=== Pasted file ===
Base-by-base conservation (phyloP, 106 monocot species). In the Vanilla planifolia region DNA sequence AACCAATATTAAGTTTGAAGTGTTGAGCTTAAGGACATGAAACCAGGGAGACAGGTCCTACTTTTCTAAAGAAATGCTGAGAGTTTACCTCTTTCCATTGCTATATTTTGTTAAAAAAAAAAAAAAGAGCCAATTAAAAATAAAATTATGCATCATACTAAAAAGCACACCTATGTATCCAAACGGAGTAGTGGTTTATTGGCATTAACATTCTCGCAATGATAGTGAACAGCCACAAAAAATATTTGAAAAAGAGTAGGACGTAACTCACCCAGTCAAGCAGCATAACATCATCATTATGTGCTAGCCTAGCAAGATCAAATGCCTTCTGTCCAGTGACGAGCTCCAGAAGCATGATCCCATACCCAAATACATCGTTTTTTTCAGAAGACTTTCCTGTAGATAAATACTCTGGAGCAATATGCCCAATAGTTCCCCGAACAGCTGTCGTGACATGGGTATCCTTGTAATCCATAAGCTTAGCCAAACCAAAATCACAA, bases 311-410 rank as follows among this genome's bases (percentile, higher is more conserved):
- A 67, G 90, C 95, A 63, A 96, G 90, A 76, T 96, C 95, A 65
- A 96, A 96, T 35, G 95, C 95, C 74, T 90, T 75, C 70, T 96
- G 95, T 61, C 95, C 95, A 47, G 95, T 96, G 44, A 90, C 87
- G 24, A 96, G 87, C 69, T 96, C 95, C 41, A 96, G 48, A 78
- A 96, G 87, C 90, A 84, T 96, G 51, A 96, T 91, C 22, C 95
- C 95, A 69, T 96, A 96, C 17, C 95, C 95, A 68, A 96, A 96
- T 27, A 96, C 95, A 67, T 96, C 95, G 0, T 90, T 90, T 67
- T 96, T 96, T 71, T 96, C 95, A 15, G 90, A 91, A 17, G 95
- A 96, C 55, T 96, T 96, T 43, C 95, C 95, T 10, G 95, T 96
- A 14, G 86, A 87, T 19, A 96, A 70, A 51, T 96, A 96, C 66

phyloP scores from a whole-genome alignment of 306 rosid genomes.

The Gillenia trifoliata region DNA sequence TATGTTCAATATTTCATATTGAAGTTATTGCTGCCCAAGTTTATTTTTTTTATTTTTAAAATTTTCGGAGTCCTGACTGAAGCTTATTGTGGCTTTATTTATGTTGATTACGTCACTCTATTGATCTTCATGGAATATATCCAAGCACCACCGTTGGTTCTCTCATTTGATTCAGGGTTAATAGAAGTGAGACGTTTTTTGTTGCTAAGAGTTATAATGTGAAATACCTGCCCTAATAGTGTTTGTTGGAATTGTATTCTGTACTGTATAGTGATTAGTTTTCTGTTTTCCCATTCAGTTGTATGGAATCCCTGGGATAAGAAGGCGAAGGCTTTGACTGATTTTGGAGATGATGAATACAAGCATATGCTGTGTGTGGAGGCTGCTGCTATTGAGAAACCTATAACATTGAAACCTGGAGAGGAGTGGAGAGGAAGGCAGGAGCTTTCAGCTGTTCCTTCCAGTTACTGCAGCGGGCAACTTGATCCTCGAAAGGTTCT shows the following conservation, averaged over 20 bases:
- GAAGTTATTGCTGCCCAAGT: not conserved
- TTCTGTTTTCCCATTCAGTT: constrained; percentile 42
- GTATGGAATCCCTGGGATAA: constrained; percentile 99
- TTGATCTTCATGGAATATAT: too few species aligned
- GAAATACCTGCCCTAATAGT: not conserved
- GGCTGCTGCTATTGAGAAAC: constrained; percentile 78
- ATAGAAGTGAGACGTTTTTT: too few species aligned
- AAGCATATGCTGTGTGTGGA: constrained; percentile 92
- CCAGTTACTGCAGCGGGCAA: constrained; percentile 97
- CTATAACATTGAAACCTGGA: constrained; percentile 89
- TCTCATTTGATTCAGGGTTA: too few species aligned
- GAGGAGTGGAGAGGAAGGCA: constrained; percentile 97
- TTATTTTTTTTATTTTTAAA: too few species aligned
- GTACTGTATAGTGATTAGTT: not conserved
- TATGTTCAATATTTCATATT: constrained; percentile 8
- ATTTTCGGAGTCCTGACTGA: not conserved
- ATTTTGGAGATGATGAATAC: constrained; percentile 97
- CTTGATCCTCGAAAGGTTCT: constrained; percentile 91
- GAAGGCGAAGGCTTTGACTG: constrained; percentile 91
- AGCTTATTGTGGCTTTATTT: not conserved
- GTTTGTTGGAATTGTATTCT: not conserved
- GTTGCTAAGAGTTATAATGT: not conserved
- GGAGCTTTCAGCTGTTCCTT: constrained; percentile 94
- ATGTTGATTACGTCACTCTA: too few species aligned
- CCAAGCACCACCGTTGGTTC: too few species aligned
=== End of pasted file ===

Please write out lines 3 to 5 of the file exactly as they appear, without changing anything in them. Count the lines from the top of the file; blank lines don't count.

- A 96, A 96, T 35, G 95, C 95, C 74, T 90, T 75, C 70, T 96
- G 95, T 61, C 95, C 95, A 47, G 95, T 96, G 44, A 90, C 87
- G 24, A 96, G 87, C 69, T 96, C 95, C 41, A 96, G 48, A 78